Putting the moral maze aside for one second, let's focus on the reality of placement and careers services. Even with the employability agenda, lots of services are under resourced. Throughout HE, there has been a tightening of budgets and Careers services have not been immune from this. Just because employability has been flavour of the month in recent times, it doesn't necessarily follow that the pursestrings have been loosened to hire more staff and expertise to help make these ambitions a reality. More likely, an increased burden of responsibility has been placed upon consultants and placement officers to deliver the goods, without the reward and incentive that Professor Irani mentions. You only have to scroll through the vacancy pages on these days to see that job security in HE is not what it was. You might find a role that you like but the chances are it will be on a fixed term contract. Short term fixes rather than long term planning.

Then there is the issue of governance within an organisation. From talking to colleagues at the PlaceNet conference, there were many who have found their jobs at risk. Some have had to re-apply for their jobs. Others have had their jobs re-evaluated. During such process, it is not likely to see a role scaled upwards. I myself have been operating under a cloud of uncertainty since the fabled word Restructuring was introduced at my university in recent months. I've had a hand in 123 students (and counting) securing placements during this academic year, yet my 'motivation' and 'reward' has not been financial incentive; it has been to not know (and still don't) if I or my role will have a place within the new structure. 

Interesting times afoot then. Hard work and endeavour don't always bring reward, as many students know only too well as the slog through placement application after placement application. The concept of incentive and reward creates a juxtaposition for staff performing their duties with an axe hovering above. Does that make for a rewarding experience? I guess only time will tell.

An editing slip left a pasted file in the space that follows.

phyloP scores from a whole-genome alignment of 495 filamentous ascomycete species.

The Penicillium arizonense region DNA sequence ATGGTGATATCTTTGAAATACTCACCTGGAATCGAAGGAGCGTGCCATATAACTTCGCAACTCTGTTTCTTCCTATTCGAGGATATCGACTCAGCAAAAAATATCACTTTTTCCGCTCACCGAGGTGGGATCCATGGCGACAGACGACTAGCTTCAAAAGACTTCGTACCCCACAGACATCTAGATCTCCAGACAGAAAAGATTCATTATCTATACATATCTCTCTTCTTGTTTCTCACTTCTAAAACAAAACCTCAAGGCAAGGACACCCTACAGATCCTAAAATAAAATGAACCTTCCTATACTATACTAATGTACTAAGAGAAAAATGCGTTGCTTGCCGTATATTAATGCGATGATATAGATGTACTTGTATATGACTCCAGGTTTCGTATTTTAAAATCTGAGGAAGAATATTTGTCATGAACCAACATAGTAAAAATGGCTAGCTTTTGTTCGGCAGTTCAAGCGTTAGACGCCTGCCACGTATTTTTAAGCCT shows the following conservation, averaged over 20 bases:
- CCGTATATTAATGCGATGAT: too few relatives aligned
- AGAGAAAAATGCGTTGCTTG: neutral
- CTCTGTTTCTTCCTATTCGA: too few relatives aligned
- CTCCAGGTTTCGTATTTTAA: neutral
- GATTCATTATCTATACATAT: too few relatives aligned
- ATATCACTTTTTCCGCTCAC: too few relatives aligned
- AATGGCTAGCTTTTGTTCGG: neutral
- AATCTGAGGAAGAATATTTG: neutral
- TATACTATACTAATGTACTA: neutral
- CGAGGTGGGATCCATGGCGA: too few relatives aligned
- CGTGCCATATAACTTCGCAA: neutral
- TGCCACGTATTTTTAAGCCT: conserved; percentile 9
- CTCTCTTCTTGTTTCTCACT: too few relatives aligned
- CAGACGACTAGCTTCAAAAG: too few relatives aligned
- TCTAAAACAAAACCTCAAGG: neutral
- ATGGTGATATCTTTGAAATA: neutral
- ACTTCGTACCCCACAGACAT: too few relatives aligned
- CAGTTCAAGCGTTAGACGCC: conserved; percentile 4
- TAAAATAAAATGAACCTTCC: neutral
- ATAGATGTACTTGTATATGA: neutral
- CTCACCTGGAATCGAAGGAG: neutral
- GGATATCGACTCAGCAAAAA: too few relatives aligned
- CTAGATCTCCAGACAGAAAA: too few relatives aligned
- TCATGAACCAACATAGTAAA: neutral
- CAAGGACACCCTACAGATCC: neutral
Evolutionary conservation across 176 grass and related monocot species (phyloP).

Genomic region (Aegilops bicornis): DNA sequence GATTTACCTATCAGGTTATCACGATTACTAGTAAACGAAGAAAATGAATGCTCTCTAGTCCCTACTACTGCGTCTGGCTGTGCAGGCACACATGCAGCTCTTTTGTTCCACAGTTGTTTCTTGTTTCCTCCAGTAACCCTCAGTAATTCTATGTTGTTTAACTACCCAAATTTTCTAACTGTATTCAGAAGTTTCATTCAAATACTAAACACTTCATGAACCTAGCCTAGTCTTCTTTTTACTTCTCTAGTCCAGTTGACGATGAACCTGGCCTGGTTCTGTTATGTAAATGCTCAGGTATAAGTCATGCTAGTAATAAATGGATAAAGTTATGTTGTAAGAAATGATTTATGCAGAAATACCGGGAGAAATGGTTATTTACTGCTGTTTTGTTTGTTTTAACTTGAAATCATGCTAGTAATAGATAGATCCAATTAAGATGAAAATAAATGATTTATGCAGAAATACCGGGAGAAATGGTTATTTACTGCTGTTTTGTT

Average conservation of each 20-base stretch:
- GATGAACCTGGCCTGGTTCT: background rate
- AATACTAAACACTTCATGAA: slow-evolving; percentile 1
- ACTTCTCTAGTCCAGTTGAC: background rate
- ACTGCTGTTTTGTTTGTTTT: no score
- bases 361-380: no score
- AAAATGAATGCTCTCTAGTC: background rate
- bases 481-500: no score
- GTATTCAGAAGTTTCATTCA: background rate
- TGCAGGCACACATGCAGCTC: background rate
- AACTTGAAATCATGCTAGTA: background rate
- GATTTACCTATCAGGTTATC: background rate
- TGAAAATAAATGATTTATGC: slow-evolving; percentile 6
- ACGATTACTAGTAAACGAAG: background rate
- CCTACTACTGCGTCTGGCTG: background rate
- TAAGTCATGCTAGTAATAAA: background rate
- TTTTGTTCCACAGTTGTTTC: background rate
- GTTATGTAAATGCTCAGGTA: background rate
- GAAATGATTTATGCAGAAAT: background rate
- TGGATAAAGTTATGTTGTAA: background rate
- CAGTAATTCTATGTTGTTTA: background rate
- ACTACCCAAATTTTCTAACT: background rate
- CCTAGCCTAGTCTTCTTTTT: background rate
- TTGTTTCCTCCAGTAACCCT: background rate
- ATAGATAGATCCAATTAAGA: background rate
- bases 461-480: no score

Update - full article from Prof. Irani now published on the Guardian website
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Thursday, 4 July 2013

Started a placement this week? Spread the word

July is here and up an down the country hundreds of students are coming to the end of the first week of their placement. Although a number of those on my courses got things under way in June, the start of July has seen a lot more placements commence. If you are one of those people reaching the end of a long first week on the job, well done, you've nearly made it and can turn that alarm clock off this weekend before enjoying what appears to be a glorious sunny couple of days.

Spare a thought though for your friends and classmates who have not been hard at work this week. I'm talking about the people from your course who haven't managed to secure a placement for one reason or another. Maybe they've not had the rub of the green and missed out on roles. Maybe they didn't really think about doing a placement for whatever reason. Maybe they applied for a few roles, were unsuccessful but then gave up. Now, having thought about them, why not get in touch, and give them a few words of motivation. Tell them about the first week of your placement. Give them an idea of what you've already been exposed to. This isn't a case of rubbing your success in their faces; it is a question of inspiration and helping them to get with the programme.

Yes it is July, and yes lots of jobs are already filled, but if your friends believe that it is too late to get a placement, I beg to disagree. In the first 4 days of July, as many students on my courses have secured a placement as managed in the whole of July 2012. We're talking about double digits here, not just one or two. And with plenty more interviews in the pipeline and a number of employers contacting me this week with fresh opportunities, I'm expecting numbers to increase further still.

So when you enjoy a beer or glass of wine this week to toast the end of your first week of placement, be a good friend and tell your mates all about it. It's not over for them yet, and a friendly bit of peer motivation may be just what they need to resurrect their placement search.